It's fair to say that we're a family of conflict avoiders (myself very much included), so I'm hoping that this will help live out that anger is ok, and that we can talk it through until we find something that works. It may be a little ambitious to expect too much, but I very much like the idea that problems need not be intractable, and frustrations need not build.

Friday, August 16, 2013

Good Things

I seem to be going through a dry patch as far as blogging is concerned. Leah recently wrote about her ambivalence around showing stuff she's crafting, and I feel similarly about writing about...well... our life. But I wanted to try, because today we got an unexpected gift certificate for Amazon and I wanted to say a massive THANK YOU to whoever sent it- I felt like we're extraordinarily, supernaturally taken care of, even when it comes to somewhat frivolous things like cameras.

My time away in Greyton was very good, not only for the PhD. Being away from the boys was also awesome, and I came back happy to be reunited. Eug and my parents did well without me, and Eli is breastfeeding as much (more?) as ever.

I guess I wanted to acknowledge that we're going through a time where we feel super blessed, and that I'm very grateful for it.

On a totally unrelated note, today I went to a talk in which I learned that turkey tails (fatty, gristly meat that the U.S. consumers don't want) are "dumped" on the Pacific island food markets, contributing to obesity. When Samoa in particular, tried to legislate against it, they came up against the WTO. There were a bunch of other examples of similar dumping. I'm sure there's a post there, but I don't know where to start? Sustainability? Health? neocolonial stuff? the WTO (neocolonial stuff)? So I'll give it some time. Feel free to jump in!

Thursday, August 15, 2013

Learning to Bike in Cape Town

I'm learning to bike with our folding bike in Cape Town, and for the most part, I ride every afternoon from home to the UCT medical campus, across from Groote Schuur hospital. There's a few things I have been surprised to learn:

1) Biking with a good bike really makes a difference to both the experience and the amount I ride. With our cheapo Makro bikes, I often chose to walk or drive because it was hard to manouver them in and out of the house. It may also have been the stage in my life with Eli being small, but it feels as though this bike has really jumpstarted our riding. Sharing one bike that stays inside the house is really easy, even though we have to unfold it first.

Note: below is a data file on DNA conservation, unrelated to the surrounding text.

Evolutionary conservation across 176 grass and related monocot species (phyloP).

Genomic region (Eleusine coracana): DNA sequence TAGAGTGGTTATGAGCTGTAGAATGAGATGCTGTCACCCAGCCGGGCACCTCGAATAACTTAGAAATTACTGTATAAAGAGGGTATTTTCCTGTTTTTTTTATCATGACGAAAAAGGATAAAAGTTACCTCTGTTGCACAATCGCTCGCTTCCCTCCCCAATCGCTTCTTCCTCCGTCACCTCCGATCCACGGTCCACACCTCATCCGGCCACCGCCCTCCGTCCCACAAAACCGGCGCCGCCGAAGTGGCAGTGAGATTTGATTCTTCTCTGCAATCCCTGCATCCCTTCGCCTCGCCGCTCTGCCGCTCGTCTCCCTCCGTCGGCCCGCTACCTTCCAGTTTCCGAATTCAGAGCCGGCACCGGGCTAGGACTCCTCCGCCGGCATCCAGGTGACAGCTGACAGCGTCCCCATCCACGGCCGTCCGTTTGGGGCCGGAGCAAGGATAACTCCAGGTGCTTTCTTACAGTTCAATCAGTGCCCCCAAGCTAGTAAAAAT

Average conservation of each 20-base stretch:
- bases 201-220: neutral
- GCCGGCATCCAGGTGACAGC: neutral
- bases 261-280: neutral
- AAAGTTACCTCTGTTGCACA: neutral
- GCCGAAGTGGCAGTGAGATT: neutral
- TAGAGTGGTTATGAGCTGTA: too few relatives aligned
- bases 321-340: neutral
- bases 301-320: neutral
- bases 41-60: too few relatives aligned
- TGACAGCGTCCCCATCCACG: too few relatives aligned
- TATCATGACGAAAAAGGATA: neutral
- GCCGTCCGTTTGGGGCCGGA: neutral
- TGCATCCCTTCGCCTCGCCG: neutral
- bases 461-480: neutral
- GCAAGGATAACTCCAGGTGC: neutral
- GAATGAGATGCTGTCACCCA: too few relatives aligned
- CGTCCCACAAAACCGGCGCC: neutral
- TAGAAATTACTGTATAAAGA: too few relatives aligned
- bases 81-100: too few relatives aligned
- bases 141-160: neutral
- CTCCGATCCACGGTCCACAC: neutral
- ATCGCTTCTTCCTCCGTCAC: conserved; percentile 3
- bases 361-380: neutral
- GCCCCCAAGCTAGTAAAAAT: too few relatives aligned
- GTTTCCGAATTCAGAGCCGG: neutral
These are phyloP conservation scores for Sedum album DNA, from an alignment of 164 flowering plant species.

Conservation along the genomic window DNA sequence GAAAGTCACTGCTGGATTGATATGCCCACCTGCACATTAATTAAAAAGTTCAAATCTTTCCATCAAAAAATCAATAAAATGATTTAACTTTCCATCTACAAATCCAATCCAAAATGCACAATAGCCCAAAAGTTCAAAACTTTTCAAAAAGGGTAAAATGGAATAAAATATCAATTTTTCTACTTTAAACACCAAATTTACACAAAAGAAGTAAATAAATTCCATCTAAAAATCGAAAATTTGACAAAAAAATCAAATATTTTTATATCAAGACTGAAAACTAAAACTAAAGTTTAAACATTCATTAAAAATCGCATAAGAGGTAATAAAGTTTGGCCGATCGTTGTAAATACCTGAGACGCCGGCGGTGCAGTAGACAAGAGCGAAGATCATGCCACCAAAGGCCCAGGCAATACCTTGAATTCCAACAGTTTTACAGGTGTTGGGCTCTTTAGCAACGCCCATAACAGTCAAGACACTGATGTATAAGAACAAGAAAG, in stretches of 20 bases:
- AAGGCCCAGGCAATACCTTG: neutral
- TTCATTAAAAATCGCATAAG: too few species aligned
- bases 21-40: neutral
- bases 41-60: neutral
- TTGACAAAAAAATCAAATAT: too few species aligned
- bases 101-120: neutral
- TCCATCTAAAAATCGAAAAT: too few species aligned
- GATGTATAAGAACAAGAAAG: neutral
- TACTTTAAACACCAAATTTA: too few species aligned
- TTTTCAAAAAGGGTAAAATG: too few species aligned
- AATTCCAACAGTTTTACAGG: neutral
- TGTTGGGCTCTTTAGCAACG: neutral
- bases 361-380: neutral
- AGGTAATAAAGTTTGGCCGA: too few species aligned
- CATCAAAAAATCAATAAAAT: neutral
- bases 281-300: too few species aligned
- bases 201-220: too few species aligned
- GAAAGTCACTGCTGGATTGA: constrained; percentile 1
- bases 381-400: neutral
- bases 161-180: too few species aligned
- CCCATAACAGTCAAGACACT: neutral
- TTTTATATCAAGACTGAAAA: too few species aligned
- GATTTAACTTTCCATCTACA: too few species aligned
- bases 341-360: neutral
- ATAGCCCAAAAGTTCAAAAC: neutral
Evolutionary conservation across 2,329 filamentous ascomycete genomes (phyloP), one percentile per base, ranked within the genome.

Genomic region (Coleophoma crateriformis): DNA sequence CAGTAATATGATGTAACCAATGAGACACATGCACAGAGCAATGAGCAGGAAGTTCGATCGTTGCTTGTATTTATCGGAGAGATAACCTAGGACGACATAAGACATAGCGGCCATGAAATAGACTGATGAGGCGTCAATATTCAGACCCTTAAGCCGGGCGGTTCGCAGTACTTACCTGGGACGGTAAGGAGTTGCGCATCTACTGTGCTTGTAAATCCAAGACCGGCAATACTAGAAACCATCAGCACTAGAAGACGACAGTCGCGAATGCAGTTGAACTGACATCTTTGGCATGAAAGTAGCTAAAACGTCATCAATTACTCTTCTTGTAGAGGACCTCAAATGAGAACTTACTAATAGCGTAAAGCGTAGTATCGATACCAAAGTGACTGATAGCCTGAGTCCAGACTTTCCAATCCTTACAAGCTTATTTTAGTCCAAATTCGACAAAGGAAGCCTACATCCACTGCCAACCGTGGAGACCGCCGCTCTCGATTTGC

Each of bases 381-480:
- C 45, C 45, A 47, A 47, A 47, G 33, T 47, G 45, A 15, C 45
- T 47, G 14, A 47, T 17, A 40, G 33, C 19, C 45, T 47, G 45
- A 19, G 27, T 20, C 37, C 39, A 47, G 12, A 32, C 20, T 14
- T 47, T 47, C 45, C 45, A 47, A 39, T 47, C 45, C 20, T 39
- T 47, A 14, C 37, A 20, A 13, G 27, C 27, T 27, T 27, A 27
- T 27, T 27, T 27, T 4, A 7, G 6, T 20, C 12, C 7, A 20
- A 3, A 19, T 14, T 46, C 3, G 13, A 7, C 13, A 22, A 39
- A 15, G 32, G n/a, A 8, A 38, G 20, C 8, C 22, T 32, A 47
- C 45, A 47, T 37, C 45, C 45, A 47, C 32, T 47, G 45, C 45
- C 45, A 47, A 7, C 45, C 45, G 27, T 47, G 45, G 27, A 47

2) Main Road is scary. I had to ride down main road from Mowbray to Woodstock, and between the minibus taxis and the other buses, I felt intimidated and vulnerable. The minibus taxis are, for the most part, very observant (even if not observant of traffic laws) but still, it's totally worth using side rodes below main road and taking a little longer.

3) I can understand the no-helmet folks. I used to think that people who biked without a helmet were crazy, but I now find myself biking without a helmet when I'm travelling short distances on fairly quiet roads. I feel like I'm more aware of my environment and am able to interact with people on my ride. I feel I don't sweat as much, so I'm not as self-concsious when I arrive at university. I also feel like the more I interact with drivers and try to communicate my intentions, the safer I am. It may still be foolhardy.

4) When I look drivers in the eye, smile, and wave my intention, they tend to be really nice. At first, when I was feeling insecure in the busy intersection before the hospital (Main Rd and Anzio), I tried to be assertive and just ended up more angry. Then I shifted to being friendly and outgoing and it really helped. My take home from this is that most drivers want to do the right thing, but they're not used to bikes.

Anyway, I'm very much a novice biker in Cape Town but biking around the city is very much a possibility, and I'm hoping we get to explore biking as our primary mode of transportation over the next year. If you're more experienced (or not, but you have tips), I would love to hear from you!

Monday, August 5, 2013

A Reflection on Stolen Stuff

Today, I cried for a camera. Our camera was stolen out of our home, together with an (first gen) ipod and an external hard drive. Despite it being absurd to cry for a thing- especially such a small thing- I suppose I was sad for the violation and the loss of something that helped us to reflect, remember, and understand ourselves as a family. We were a one [great] camera family- no smart phones, no ipads, no secret tiny cameras. The sadness lasted only briefly before Noah and Eli needed me, but it (is) was real. 

We know with pretty high certainty who stole it- his name is also Eugene- and Eug and I are trying to figure out how to navigate through: At one level, this is just one person stealing a camera from one family, but at another it's about our society collectively. It always is. It's about someone who needed money enough to risk his job and more (he was painting the outside of our house at the time). It's about the reality that, although we're really sad for the loss, we're still better off and still have less worry in our lives than the person who stole from us. We may not have a camera or a nice lens for a while, but eventually we'll be able to get another camera and hopefully continue to document our privileged, happy lives. 

So my prayer in the loss, which I share as much to hold myself to it as for any other reason: That it will just be the loss of a camera, and nothing more symbolic or dearly held. That the stage in our family's lives will be remembered and cherished. That we would get the camera back somehow by some amazing turn of events, such as an admission of guilt. That Eugene will be blessed and this won't be the defining story of his life, any more than it is ours (or if it is, that it is in a good way). That we work against the things in our society that make people steal: poverty, unemployment, urbanization, addiction.